After Dark, My Sweet by Jim Thompson

WIN_20150101_152123Jim Thompson is considered one of the masters of  American crime fiction.  So how is it that I never read him until now?

I’ve no reason for not reading him before, but I have to say that I  was not all that impressed. Reading After Dark, My Sweet was a deja vu experience, I kept sensing that I’d already read something just like this before.

After Dark, My Sweet is about William “Kid” Collins, an ex-boxer and former inmate of a state asylum.  Drifting from town to town, just a few dollars in his pocket, Collins meets up with Fay Anderson, a former beauty now bar fly who introduces him to her “Uncle” Bud.  In love with Fay and bullied by Bud, Collins is soon drawn into their plot to kidnap the young son of local millionaires.  The crime goes wrong, of course, terribly wrong.

Thompson wrote After Dark, My Sweet in 1955, so someone who knows the genre better than I do please tell me if he got there first, but I kept thinking that I’d read this before, in James M. Cain maybe, Postman Always Rings Twice, or saw it in some RKO classic film-noir, didn’t Robert Mitchum meet this same woman five or six times, maybe it was Richard Widmark.  It all just seemed very familiar.  Even the criminal as narrator seemed like an old device.

Not that I mind old devices.  Anyone who reads a lot of genre fiction like I do has to enjoy familiar tropes, genre fiction is built on them.  (Probably all fiction is, really.)  But if you’re noticing the tropes when you should be enjoying them, then there’s a problem.

I don’t think I can quite pin-point why After Dark, My Sweet didn’t work for me.  Maybe I just didn’t really buy into the relationship between Collins and Fay.  He’s not stable, mentally, or so he tells us; she’s just barely standing this side of sober most of the time.  What they see in each other is a mystery to me–are they just the only person the other has the opportunity to hold?  Fay seems to be aware of this; Collins is not really aware of much.

That’s probably it.  I think I would enjoy this story from Fay’s point of view.  That’s a point of view I don’t think I’ve seen before, but it’s not one Jim Thompson could have written from, not in 1955.  Fay’s character is not one we see placed in the center of the story much.  Too, bad.  It would make for an interesting novel.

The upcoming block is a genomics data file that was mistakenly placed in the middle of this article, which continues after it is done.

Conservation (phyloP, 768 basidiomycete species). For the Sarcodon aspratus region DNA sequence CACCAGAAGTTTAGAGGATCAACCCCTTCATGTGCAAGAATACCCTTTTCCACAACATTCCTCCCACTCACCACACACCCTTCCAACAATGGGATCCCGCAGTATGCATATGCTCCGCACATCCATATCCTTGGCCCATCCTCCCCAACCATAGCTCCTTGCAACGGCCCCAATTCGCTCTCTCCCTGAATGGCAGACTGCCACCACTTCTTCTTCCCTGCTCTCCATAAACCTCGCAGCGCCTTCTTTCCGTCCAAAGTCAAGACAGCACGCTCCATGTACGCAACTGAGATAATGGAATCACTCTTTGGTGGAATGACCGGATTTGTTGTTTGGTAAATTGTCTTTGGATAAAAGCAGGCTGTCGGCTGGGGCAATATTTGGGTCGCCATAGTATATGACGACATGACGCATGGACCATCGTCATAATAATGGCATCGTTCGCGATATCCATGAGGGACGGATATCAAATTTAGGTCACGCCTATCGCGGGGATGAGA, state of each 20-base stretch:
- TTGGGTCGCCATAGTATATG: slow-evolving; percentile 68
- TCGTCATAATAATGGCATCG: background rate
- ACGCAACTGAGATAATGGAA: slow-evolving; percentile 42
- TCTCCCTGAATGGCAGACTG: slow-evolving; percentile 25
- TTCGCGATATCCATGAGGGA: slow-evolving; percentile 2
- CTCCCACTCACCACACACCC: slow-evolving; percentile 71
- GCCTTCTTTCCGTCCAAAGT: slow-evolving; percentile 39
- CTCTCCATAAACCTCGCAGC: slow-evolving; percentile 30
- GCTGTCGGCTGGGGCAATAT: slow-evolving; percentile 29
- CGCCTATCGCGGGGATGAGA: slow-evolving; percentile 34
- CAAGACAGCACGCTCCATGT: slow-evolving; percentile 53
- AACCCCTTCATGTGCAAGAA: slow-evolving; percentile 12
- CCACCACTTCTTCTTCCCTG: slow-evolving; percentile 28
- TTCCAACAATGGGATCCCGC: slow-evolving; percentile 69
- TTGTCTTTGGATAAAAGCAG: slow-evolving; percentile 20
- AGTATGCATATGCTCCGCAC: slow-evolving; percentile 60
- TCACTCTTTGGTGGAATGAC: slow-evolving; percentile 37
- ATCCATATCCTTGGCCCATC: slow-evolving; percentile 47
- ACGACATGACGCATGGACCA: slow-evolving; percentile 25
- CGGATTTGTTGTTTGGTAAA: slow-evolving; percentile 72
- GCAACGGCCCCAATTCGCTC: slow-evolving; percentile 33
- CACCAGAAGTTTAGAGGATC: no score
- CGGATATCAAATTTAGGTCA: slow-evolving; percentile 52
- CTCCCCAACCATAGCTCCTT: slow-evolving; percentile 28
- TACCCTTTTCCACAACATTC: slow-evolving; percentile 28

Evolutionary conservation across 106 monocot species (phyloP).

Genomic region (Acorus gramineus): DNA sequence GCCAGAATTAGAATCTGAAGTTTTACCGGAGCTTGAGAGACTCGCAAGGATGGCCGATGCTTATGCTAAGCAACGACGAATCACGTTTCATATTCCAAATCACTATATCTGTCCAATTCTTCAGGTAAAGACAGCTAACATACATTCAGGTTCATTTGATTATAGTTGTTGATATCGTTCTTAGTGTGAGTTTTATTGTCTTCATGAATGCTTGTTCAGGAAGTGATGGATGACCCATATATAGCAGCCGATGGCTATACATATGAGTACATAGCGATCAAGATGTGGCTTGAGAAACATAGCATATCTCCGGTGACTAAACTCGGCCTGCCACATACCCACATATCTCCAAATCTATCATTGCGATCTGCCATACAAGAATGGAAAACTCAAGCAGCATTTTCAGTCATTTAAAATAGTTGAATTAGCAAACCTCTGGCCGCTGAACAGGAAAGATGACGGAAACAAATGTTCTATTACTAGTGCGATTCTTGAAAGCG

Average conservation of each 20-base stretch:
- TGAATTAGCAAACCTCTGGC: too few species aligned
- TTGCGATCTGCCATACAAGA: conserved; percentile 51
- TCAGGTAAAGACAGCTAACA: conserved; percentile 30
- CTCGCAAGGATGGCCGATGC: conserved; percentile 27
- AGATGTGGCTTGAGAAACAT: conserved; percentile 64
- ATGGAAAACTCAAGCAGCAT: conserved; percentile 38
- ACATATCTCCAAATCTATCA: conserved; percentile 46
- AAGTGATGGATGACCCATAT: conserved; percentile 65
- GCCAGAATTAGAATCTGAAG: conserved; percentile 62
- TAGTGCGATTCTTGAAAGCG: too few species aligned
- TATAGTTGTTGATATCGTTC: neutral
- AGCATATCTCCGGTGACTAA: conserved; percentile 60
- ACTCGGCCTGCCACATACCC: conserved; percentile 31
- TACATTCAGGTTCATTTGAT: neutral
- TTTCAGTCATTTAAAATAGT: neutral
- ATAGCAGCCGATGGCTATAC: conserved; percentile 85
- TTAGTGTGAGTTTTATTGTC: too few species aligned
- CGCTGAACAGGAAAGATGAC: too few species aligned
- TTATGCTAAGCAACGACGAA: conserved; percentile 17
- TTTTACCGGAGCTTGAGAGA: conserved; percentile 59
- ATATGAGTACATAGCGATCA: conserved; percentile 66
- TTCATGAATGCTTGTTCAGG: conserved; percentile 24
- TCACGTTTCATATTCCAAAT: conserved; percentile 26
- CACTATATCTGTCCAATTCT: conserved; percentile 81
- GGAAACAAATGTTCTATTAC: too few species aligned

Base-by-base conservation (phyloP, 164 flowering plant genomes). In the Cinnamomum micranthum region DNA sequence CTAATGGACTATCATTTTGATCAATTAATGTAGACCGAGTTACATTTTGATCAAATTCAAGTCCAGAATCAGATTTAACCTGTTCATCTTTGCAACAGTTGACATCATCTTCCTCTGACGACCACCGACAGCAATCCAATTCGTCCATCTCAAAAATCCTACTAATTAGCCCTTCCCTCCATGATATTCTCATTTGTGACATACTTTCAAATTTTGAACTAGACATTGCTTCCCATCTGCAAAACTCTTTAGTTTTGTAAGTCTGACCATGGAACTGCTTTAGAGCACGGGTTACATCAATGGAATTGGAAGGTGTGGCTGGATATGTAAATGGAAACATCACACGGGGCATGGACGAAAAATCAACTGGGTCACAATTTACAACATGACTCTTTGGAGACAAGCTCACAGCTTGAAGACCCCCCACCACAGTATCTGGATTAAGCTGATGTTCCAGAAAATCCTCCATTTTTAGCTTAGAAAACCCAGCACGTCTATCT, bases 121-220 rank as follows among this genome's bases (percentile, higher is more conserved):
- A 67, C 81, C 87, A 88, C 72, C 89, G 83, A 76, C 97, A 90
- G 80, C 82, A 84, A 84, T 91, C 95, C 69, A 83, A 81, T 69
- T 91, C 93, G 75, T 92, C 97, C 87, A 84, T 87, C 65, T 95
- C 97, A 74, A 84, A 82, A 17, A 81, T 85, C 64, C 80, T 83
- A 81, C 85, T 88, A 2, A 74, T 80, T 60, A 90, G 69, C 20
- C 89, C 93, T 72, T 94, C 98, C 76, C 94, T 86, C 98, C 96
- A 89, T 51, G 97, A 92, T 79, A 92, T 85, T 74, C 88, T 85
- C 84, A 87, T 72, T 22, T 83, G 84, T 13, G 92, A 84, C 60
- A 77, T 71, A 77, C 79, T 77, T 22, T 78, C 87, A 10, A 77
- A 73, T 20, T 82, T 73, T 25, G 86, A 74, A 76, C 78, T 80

More interesting than After Dark, My Sweet.

 

This is my first official read for The TBR Double Dog Dare.  While The Dare has already started, if you’re interesting in joining us you still can. Just go to The Dare page by clicking the picture at the top of this page and sign up in a comment.  It really is a fun little “challenge” reading only books you already own for three months.  You’ll probably be surprised by just how good your taste in books is. 

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5 Comments

  1. tracybham says:

    Interesting review, James. I do read a lot of crime fiction and a good bit of it is from before 1960, but I have not read anything by Jim Thompson, so could not say whether he “got there first.” I hope someone else chimes in on that. I do want to read at least one of his books, but in general I think his books are darker than I like. Nevertheless, I need to give him a try.

    1. This one does have the advantage of being very short. I also have The Killer Inside Me which I do intend to read sometime.

  2. crimeworm says:

    I have The Grifters (which became a film; haven’t seen it, have you?) and The Killer Inside Me (ditto, more recently), both of which are in my TBR. Maybe the Double Dog Dare will give me a chance to read em…perhaps this is one of his weaker novels?? Let you know what I think when I get to them.

    1. I thought the movie of The Grifters was excellent. I’m interested in hearing from more people who have read Jim Thompson.

      1. crimeworm says:

        Let me know when you’re reading The Killer Inside Me; I’ll read it too. Doesn’t look that long either. It has the advantage over many of my books in that I actually know where it is (bedroom windowsill. I think!)

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